In Will Carver’s new literary thriller, The Beresford is a grand old pile at the edge of an unnamed city. The bottom two floors contain the quarters of Mrs. May, the landlady, the ‘library,’ and four furnished flats—spacious, airy, and cheap—and she has no difficulty keeping them filled. From the time a tenant departs, no more than a minute passes before a replacement rings the front bell.
When the story opens, Mrs. May has two tenants in residence, a third arriving momentarily. One is the insufferably pretentious conceptual artist Sythe, né Aidan Gallagher, desperate to escape his Irish farm-boy roots and even more desperate to become a famous painter. He makes heavy use of Mrs. May’s immaculate back garden and its burning bin, where he destroys piles of disappointing artworks.
A longer-term tenant is Abe Schwartz, whom the narrator introduces by saying, “Your daughter brings home Abe Schwartz and you’re pleased. Not for her.” He’s polite, normal, nice. So of course Abe interrupts what he’s doing to help the new tenant, Blair Conroy, shuttle her boxes up the Beresford’s imposing staircase. After a week or so, she notices that, although she’s heard a lot about Sythe, she hasn’t met him. Nor will she, as Abe has murdered him. When she arrived that first day, he was preparing to dismember the body.
Despite the grim situation, Carver’s deft touch maintains an upbeat tone and romance blossoms between Abe and Blair. Meanwhile, oblivious Mrs. May keeps her rigid schedule, which involves numerous glasses of wine during the day, violent prayer, and an afternoon siesta.
As the story progresses, you may hear a bizarre echo of the Eagles’s hit, “Hotel California”: “You can check out any time you like, but you can never leave.” At least not in one piece. Carver keeps the story moving along briskly with new people to meet, including some who are asking too many questions and whose tenancy may be rather short. They’re all initially charmed by the building and their dotty new landlady, which conjures up another line from the same song: “This could be Heaven or this could be Hell,” with The Beresford leaning distinctly toward the latter.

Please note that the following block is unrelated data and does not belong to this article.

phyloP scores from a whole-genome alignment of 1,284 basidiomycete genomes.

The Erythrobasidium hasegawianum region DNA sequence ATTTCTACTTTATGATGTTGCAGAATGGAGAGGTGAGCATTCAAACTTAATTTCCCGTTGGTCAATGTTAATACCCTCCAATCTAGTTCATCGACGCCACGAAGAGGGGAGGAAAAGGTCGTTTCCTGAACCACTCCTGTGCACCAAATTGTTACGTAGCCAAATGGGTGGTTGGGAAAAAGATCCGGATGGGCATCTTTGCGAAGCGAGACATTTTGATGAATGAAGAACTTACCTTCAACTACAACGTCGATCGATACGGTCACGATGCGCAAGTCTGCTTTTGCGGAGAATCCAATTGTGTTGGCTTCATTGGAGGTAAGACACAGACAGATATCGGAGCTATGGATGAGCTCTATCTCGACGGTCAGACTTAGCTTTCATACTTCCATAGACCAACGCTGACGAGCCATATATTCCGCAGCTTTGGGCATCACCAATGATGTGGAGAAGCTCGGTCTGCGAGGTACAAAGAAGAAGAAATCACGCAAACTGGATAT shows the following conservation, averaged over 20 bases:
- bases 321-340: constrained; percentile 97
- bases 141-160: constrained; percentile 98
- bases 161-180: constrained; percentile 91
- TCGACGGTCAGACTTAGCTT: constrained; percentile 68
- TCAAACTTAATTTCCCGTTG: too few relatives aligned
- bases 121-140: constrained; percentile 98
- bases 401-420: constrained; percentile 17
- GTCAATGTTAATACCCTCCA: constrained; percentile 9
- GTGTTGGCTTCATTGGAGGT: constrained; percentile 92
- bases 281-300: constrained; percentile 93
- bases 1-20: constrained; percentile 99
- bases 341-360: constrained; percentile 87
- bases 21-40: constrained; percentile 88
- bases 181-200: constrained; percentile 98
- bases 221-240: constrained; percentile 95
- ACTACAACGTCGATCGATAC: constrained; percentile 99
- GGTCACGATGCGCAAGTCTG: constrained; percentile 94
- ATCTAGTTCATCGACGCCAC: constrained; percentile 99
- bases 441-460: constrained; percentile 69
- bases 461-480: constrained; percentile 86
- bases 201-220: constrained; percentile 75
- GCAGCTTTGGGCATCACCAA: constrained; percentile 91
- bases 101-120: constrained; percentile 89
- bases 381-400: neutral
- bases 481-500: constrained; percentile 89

Newcomer Gail upends the uneasy equilibrium. She’s escaped an abusive husband, and she and Abe incinerate her cell phone (a literal burner) to stop his offensive texts. Complicating matters, she’s unexpectedly pregnant.
Carver leads off his novel with an epigram credited to Charles Bukowski: “Some people never go crazy. What truly horrible lives they must live.” This may lead you to wonder about the extent of crazy at work in this story. Being overcome by madness is referred to several times, even when Abe muses about his affection for Blair. For the most part, he thinks, love is interchangeable with madness, but nobody would ask to be mad. As Gail obsesses on the future of her unborn child, she too is increasingly unhinged.
How much does ancient Mrs. May know? Or suspect? You’ll start to wonder that during the awkward dinners she hosts for new arrivals. She challenges her guests with Faustian questions like, What do you most want in the world?, and its dangerous corollary, What would you do to get it?
This is an entertaining book, full of surprises. Carver’s smooth writing style and the hothouse environment he creates prevent you from being troubled by certain logistical details. And, at the end, don’t be surprised if you recall a third “Hotel California” lyric, ‘They just can’t kill the Beast.’